5 grant writing tips for fire, EMS agencies
Quality writing, demonstrated need and staying within the financial parameters are critical in determining whether or not your agency wins an award
By Heather Cotter
Winning a federal, state, local or private grant is tough. As a former peer reviewer for the United States Department of Justice, I can tell you firsthand that the quality of proposals received for funding consideration often exceed peer reviewers’ expectations. Here are five actions you can take to make sure your proposal stands out from the others.
1. CLEAR, CONCISE WRITING
Every sentence in your proposal must be clear and concise. Sentences should be constructed in such a way that any lay person or subject matter expert can understand the message you’re seeking to convey. Writers should avoid using jargon and acronyms as much as possible. Also, it is important to avoid complex sentence structures — in other words, do your best to minimize the number of words and compound sentences in your proposal.
Once the proposal is drafted, it is a good practice for a lay reader and an expert reader to review it to make sure everything makes sense and is easy to read. No grant writer should ever assume that every individual reviewing a proposal is a technical or subject matter expert.
2. QUALITY ASSURANCE AND ALIGNMENT
After the proposal is written, it is critical to perform quality assurance checks to make sure everything you proposed (including any financials) is in alignment. A best practice is for two or three individuals to double check for accuracy. Typically, funding agencies ask for financial information in the program narrative or abstract, in a budget worksheet and in a budget narrative. Often times budget worksheets are adjusted once the proposal is completed, and sometimes these late changes are not adjusted in the other sections of the proposal. This oversight may lead to deductions in your overall score and it may cost your agency an award.
3. CITATIONS WITH FACTS
Every fact or statistic that is included with your proposal should include a citation. Ideally, every grant proposal will have a combination of sources from local, state or federal data and other relevant empirical research that you can cite. It is important to demonstrate the local needs you’re addressing and how the problem is also relevant at a larger (regional, state or national) scale. The reason being is that it is important for funding agencies to know that you’re aware of the significance of the issue and that your proposed effort can be replicated in other jurisdictions. Make sure to follow the solicitation’s rules for citations (e.g. footnotes, endnotes, bibliography).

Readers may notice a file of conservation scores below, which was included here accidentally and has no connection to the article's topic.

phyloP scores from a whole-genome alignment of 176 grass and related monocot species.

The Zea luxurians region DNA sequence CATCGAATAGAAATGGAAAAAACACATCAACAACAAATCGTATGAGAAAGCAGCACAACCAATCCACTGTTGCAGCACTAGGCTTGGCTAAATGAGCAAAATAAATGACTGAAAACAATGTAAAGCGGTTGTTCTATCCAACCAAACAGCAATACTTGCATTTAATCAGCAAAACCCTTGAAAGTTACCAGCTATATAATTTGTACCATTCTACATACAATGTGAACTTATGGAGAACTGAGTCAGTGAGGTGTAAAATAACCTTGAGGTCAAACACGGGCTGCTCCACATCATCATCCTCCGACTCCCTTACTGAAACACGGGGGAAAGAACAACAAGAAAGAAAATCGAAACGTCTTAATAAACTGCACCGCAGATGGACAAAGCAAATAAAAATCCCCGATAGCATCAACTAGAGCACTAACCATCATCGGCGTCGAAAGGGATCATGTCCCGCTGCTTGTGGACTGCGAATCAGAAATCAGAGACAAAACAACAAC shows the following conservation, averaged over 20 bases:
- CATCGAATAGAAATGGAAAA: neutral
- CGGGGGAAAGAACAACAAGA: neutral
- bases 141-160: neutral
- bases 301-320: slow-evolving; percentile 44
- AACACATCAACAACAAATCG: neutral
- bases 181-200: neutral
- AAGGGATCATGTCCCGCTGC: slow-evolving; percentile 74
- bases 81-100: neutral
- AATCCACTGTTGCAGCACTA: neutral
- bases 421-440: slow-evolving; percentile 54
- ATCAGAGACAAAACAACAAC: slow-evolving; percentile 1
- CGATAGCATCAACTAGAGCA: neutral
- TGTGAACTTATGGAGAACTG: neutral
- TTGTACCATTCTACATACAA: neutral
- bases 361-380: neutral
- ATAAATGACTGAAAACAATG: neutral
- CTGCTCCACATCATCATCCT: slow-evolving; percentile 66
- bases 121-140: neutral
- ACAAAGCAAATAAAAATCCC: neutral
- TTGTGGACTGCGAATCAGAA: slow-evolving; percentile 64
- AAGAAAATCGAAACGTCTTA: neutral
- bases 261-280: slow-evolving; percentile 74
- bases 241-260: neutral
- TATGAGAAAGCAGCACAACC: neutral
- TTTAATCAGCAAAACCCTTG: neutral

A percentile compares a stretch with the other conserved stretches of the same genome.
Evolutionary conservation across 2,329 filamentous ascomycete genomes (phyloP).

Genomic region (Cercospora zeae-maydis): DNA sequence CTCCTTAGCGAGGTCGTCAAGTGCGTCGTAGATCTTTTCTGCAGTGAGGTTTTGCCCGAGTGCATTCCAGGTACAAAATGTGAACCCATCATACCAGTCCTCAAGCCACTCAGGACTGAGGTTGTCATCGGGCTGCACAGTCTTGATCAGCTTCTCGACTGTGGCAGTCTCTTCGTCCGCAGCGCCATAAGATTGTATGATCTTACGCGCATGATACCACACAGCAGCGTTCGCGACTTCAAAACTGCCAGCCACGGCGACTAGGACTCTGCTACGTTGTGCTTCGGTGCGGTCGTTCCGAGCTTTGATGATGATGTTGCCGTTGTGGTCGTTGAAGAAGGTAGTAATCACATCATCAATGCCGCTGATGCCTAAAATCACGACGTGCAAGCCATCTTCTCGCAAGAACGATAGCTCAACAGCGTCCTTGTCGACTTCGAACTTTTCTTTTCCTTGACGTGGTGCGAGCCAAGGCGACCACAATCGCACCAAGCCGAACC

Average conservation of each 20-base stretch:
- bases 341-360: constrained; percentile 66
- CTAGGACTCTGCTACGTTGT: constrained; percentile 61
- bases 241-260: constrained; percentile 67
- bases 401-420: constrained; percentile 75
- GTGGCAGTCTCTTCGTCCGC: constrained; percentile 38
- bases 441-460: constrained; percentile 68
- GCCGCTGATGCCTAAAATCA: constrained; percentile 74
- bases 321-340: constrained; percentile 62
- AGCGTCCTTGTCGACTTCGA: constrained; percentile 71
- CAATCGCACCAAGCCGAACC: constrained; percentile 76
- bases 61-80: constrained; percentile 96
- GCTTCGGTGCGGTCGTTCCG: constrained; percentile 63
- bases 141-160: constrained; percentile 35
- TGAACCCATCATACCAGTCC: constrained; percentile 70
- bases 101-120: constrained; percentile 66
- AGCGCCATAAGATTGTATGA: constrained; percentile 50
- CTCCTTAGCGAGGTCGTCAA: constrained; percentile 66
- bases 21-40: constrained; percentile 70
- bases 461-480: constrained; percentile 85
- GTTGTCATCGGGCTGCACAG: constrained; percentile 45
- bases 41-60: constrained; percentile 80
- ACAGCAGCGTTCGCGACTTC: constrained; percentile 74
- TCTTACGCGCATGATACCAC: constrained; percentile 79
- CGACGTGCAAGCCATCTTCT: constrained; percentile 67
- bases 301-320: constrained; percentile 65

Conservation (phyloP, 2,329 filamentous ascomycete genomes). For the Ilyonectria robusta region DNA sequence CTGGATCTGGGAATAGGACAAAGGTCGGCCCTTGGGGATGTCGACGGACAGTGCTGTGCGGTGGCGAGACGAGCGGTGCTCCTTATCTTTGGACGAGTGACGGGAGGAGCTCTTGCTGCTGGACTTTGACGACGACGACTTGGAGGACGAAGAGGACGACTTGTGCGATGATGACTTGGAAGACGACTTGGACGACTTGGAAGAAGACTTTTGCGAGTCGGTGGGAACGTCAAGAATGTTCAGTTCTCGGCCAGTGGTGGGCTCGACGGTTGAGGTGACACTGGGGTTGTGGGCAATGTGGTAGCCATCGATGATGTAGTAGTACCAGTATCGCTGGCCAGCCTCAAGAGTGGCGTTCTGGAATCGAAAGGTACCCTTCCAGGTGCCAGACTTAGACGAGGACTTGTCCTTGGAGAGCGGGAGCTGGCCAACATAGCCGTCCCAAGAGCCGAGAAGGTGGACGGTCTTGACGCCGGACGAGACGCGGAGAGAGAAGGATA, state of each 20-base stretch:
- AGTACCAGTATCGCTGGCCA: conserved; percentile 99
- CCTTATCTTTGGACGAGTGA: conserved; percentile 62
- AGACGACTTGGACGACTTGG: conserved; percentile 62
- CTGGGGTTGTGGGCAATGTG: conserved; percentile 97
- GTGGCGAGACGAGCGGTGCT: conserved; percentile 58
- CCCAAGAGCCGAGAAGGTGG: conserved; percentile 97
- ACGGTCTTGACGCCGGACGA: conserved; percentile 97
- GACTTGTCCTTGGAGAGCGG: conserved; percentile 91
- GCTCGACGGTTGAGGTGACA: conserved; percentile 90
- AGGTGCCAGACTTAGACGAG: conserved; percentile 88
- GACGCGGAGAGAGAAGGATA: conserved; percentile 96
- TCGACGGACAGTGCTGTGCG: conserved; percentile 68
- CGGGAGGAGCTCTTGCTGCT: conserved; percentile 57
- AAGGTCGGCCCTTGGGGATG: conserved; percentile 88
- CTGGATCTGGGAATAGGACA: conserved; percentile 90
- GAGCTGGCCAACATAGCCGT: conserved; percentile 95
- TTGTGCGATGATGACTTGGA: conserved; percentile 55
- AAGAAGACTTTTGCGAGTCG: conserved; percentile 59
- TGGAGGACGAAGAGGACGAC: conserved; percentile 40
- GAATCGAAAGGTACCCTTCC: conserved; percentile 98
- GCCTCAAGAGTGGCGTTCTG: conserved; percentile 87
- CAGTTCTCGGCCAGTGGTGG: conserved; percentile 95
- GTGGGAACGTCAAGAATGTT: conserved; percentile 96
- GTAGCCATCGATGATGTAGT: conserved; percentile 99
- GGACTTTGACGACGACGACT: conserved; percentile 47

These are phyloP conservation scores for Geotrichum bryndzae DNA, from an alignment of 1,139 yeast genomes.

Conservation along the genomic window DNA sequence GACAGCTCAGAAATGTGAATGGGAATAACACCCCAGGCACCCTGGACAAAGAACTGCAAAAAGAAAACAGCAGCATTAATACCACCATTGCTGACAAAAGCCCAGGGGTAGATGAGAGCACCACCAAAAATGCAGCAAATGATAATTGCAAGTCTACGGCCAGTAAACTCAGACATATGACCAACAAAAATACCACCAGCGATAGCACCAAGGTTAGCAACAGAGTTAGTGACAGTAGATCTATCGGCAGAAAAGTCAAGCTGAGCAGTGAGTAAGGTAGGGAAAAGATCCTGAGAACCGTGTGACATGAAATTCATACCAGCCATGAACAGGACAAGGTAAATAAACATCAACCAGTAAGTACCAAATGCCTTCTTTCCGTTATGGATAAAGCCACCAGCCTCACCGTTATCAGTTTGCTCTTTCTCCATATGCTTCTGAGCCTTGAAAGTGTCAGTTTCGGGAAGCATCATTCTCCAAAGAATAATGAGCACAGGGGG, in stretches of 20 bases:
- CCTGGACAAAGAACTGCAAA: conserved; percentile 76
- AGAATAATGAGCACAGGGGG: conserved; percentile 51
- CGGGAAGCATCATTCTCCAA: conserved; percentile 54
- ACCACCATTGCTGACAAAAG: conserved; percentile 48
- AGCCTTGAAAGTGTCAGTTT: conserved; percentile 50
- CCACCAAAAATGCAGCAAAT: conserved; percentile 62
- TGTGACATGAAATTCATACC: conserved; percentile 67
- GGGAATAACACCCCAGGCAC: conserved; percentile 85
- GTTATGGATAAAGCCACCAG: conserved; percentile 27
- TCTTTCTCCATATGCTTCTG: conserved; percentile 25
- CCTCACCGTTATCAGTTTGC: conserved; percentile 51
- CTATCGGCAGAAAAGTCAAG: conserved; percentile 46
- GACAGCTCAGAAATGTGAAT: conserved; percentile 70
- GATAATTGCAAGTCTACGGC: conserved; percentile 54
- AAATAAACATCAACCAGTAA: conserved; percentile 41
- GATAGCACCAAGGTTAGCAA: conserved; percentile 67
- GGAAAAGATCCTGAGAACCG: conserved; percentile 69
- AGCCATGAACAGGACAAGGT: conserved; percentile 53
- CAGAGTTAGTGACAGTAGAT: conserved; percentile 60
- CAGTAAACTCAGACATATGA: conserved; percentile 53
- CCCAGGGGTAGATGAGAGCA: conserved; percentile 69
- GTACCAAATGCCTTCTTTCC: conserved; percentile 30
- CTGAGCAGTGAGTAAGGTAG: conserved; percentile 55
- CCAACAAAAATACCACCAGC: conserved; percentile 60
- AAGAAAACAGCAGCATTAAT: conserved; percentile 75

4. COLORS, GRAPHS AND IMAGES
Imagine if your agency sent out an RFP and you receive multiple vendor responses. Which proposal will you gravitate toward prior to reading? Will it be the wall of words or the proposal that has breaks in it with colors, graphs and images?
Peer reviewers and funding sources receive many proposals, so put yourself in their shoes when reviewing your own proposal. Quality writing, demonstrated need and staying within the financial parameters are critical in determining whether or not you win an award, but don’t discount the importance of a proposal that is aesthetically constructed.
Before you begin including any colors, graphs or images, make sure it is within the parameters of the solicitation’s rules. And when in doubt, always ask.
5. IF YOU DON’T WIN, BUILD A RELATIONSHIP WITH THE PROGRAM OFFICE
It is important to realize and accept the competitive nature of grant funding. Further, it is also important to establish relationships with the program office from which you’re seeking funding. More than likely, future solicitations will come out from that organization. Therefore, building a relationship with the program office will help you stay current on the organization’s priorities, and you will better understand how to align your agency’s needs to complement their areas of focus in your next proposal.
Grant writing is more than writing a response to a solicitation. It is a craft that requires attention to detail, an understanding of local and national needs and should always have more than one individual working on it (and reviewing it) if you want to win.
About the author
Heather is the senior editor of PoliceOne and Corrections1. She has been working with law enforcement and public safety for over 15 years. She also serves as volunteer as Executive Director at the International Public Safety Association, a 501(c)3 non-profit. Prior to joining Praetorian Digital, Heather worked on several national, state and local law enforcement projects. Heather earned her Master's degree from Arizona State University and her Bachelor's at Indiana University, both in Criminology. She currently calls Arizona home.
Ask questions or submit article ideas to Heather by contacting her here.